Outlook 2007, Exchange 2003). I am getting warnings that an
application is trying to send email on my behalf. As an additional
nicety, Outlook delays the ability to "allow" by 5 seconds. I am
trying to send out dozens of bills, and this is crippling me. After
much hunting online, I have discovered many articles that say that the
"programmatic" preferences in Outlook whereby you can opt to never be
warned is not effective if you are using Exchange. They say that you
need to configure this preference in Exchange, but I'm unable to
locate anywhere to set this preference.
Help! How can I get rid of this warning permanently?
Thanks.
Atreju
2008-11-16 20:26:52 UTC
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Raw Message
On Sun, 16 Nov 2008 12:11:39 -0800, "Martin Blackstone [MVP]"
Post by Martin Blackstone [MVP]
You're not going to find the fix in Exchange.
It was coded into Outlook to specifically address issues with virus'.
Check out an app called ClickYes.
http://www.contextmagic.com/express-clickyes/
Same as other poster - clickyes is a scripted response. I don't want
a response, I want to eliminate the error. Are you telling me that
Outlook no longer has the ability to support MAPI access to send
emails at all, no matter if I decide it is a trusted application?
That's insane. There must be a way to allow the application to send
email.
Post by Martin Blackstone [MVP]
Post by d***@tallerworks.com
Hello,
I have an application which sends out emails via Outlook, (I'm using
Outlook 2007, Exchange 2003). I am getting warnings that an
application is trying to send email on my behalf. As an additional
nicety, Outlook delays the ability to "allow" by 5 seconds. I am
trying to send out dozens of bills, and this is crippling me. After
much hunting online, I have discovered many articles that say that the
"programmatic" preferences in Outlook whereby you can opt to never be
warned is not effective if you are using Exchange. They say that you
need to configure this preference in Exchange, but I'm unable to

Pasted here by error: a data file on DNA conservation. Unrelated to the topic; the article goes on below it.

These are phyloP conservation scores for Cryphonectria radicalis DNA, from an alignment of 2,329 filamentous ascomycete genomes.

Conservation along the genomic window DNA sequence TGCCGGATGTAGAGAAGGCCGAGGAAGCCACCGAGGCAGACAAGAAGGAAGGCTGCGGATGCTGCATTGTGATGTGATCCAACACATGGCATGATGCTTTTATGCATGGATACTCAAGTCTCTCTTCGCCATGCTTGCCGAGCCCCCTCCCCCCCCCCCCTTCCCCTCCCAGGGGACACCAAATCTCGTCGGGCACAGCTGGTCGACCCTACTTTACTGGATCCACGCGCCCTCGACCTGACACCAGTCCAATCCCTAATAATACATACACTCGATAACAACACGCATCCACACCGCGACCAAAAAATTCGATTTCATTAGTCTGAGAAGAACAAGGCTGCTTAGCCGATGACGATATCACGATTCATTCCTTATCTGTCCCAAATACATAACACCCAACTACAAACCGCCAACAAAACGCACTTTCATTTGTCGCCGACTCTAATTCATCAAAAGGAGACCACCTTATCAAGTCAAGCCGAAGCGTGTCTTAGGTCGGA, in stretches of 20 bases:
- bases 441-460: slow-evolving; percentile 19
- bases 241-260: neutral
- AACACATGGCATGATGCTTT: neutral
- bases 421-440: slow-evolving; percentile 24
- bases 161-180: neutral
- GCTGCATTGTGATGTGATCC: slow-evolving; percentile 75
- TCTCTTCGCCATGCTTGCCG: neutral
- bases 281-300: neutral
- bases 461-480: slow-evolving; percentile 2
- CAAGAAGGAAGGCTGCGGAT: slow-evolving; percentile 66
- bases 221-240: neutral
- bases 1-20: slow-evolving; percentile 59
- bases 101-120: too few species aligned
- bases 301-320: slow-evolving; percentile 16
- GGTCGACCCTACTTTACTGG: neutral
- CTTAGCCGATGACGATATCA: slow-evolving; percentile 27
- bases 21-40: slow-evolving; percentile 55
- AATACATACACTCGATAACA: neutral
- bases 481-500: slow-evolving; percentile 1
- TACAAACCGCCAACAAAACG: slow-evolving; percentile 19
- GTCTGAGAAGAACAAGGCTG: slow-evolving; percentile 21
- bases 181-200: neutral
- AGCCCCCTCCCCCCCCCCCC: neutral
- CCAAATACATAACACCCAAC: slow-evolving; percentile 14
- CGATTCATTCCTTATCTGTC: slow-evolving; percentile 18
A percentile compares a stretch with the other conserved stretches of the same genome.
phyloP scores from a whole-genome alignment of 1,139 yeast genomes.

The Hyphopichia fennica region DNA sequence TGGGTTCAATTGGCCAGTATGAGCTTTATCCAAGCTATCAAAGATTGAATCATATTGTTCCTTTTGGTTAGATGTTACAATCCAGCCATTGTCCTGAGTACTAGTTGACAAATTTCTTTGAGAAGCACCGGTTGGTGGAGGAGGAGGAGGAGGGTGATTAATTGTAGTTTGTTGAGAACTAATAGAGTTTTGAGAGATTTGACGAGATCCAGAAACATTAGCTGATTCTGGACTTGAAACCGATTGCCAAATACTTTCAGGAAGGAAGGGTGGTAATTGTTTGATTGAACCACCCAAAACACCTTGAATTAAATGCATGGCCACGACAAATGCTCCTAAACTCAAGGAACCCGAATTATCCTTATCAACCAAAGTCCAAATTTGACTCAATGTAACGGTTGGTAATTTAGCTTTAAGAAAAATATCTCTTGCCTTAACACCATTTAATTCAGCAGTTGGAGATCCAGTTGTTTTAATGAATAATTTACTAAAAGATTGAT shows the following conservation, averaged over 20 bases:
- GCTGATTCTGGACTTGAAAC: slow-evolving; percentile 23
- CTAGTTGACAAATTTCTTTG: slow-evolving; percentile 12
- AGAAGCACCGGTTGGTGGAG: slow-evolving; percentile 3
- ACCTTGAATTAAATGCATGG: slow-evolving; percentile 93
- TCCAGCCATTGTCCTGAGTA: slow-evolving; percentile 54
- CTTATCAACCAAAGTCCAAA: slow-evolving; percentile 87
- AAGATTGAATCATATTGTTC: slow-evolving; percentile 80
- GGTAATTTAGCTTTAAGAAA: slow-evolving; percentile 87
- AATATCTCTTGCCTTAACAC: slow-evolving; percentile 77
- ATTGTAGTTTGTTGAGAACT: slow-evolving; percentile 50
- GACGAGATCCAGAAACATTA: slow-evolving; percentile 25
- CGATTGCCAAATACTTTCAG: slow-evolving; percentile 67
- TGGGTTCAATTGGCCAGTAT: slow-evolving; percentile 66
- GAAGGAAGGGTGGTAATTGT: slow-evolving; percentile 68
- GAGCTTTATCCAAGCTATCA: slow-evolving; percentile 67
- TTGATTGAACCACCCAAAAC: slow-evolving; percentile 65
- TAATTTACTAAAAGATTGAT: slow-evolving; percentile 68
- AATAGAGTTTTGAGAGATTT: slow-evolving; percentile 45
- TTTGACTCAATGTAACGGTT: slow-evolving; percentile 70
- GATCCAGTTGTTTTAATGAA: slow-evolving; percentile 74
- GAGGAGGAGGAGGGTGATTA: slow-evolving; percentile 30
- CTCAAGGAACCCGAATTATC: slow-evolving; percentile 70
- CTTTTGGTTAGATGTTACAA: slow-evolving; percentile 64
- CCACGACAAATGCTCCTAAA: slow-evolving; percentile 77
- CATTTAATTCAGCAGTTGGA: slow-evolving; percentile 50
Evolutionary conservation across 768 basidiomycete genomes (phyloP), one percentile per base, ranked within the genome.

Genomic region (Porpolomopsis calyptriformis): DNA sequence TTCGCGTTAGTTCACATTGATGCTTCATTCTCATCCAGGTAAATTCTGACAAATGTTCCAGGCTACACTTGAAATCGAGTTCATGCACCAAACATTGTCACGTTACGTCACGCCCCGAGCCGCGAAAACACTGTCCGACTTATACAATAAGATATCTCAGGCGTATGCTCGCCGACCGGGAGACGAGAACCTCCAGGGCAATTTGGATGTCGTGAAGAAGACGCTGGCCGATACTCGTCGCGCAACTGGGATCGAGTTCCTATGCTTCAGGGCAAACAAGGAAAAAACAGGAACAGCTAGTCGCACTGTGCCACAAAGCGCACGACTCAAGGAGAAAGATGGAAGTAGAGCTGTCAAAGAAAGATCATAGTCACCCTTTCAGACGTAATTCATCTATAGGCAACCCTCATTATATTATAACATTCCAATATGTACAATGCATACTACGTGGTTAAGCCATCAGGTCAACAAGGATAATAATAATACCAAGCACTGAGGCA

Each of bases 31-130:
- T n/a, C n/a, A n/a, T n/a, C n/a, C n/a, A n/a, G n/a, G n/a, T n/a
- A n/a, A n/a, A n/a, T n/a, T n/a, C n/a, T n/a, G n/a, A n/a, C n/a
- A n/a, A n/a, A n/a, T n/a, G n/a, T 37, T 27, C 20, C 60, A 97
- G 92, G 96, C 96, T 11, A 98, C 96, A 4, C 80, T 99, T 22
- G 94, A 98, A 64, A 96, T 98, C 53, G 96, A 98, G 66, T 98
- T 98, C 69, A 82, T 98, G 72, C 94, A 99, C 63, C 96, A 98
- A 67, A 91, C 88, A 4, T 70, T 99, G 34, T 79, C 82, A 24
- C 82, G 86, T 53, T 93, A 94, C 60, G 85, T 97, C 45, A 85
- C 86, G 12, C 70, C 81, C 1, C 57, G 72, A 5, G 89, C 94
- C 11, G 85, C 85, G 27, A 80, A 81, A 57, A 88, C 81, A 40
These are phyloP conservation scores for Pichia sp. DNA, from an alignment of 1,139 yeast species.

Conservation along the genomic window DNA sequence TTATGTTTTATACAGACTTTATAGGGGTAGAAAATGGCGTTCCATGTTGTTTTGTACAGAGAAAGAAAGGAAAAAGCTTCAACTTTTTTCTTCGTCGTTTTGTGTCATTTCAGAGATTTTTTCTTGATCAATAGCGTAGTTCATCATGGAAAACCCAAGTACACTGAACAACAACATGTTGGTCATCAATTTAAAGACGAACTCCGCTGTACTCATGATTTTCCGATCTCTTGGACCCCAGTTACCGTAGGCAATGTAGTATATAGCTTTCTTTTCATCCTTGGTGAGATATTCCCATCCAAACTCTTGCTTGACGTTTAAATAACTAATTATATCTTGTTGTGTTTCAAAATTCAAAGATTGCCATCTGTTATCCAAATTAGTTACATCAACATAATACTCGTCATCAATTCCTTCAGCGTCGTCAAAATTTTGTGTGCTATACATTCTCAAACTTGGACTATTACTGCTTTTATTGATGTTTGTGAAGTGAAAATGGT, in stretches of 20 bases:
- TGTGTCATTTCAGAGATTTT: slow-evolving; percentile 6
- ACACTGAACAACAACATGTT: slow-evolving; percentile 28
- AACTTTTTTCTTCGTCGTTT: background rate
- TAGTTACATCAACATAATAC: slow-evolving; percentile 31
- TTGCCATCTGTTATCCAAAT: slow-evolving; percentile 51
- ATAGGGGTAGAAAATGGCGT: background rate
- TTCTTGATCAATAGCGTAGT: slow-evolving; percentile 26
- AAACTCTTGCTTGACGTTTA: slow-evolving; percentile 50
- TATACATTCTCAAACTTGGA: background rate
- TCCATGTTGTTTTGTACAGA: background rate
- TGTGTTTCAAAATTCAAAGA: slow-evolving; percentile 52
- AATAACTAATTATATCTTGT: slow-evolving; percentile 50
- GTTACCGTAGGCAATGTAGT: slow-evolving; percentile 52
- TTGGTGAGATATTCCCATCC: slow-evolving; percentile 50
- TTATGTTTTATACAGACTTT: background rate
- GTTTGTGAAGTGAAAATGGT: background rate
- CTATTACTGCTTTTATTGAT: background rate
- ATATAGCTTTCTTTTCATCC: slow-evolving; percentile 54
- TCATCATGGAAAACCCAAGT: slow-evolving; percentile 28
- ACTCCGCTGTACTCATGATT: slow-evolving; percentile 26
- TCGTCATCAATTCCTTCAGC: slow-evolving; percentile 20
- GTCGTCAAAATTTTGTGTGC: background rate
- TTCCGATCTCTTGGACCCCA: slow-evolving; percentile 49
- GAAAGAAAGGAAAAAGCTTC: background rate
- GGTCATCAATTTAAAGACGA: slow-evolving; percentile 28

locate anywhere to set this preference.
Help! How can I get rid of this warning permanently?
Thanks.
Martin Blackstone [MVP]
2008-11-16 23:54:37 UTC
Permalink
Raw Message
Post by Atreju
On Sun, 16 Nov 2008 12:11:39 -0800, "Martin Blackstone [MVP]"
Post by Martin Blackstone [MVP]
You're not going to find the fix in Exchange.
It was coded into Outlook to specifically address issues with virus'.
Check out an app called ClickYes.
http://www.contextmagic.com/express-clickyes/
Same as other poster - clickyes is a scripted response. I don't want
a response, I want to eliminate the error. Are you telling me that
Outlook no longer has the ability to support MAPI access to send
emails at all, no matter if I decide it is a trusted application?
That's insane. There must be a way to allow the application to send
email.
Like I said, its not an Exchange function.

If you want to press it, post in the Outlook groups.
Jamestechman
2008-11-17 01:48:53 UTC
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Not sure what custom app you are using but if it's a script based app
you can use Outlook redemption which is an extension of the Outlook
object model. I've used this sucessfully for office macros to send out
emails\attachemnts to bypass the security warning.

Outlook Redemption v. 4.6
http://www.dimastr.com/redemption/



James Chong (MVP)
MCITP | EMA; MCSE | M+, S+,
Security+, Project+, ITIL
msexchangetips.blogspot.com
Post by d***@tallerworks.com
Hello,
I have an application which sends out emails via Outlook, (I'm using
Outlook 2007, Exchange 2003). I am getting warnings that an
application is trying to send email on my behalf. As an additional
nicety, Outlook delays the ability to "allow" by 5 seconds. I am
trying to send out dozens of bills, and this is crippling me. After
much hunting online, I have discovered many articles that say that the
"programmatic" preferences in Outlook whereby you can opt to never be
warned is not effective if you are using Exchange. They say that you
need to configure this preference in Exchange, but I'm unable to
locate anywhere to set this preference.
Help! How can I get rid of this warning permanently?
Thanks.
Alexander Zammit [MVP]
2008-11-17 10:56:17 UTC
Permalink
Raw Message
MS made available a solution for this a long time ago.

Basically there are two ways to eliminate these warning dialogs. The old way
was to use the Outlook Security Administrative Package. Details here:
http://www.exchangeinbox.com/article.aspx?i=57

As from Outlook 2007 you should be able to disable these warnings through
Group Policy.

I personally did this a couple of times. It works but I remember it took me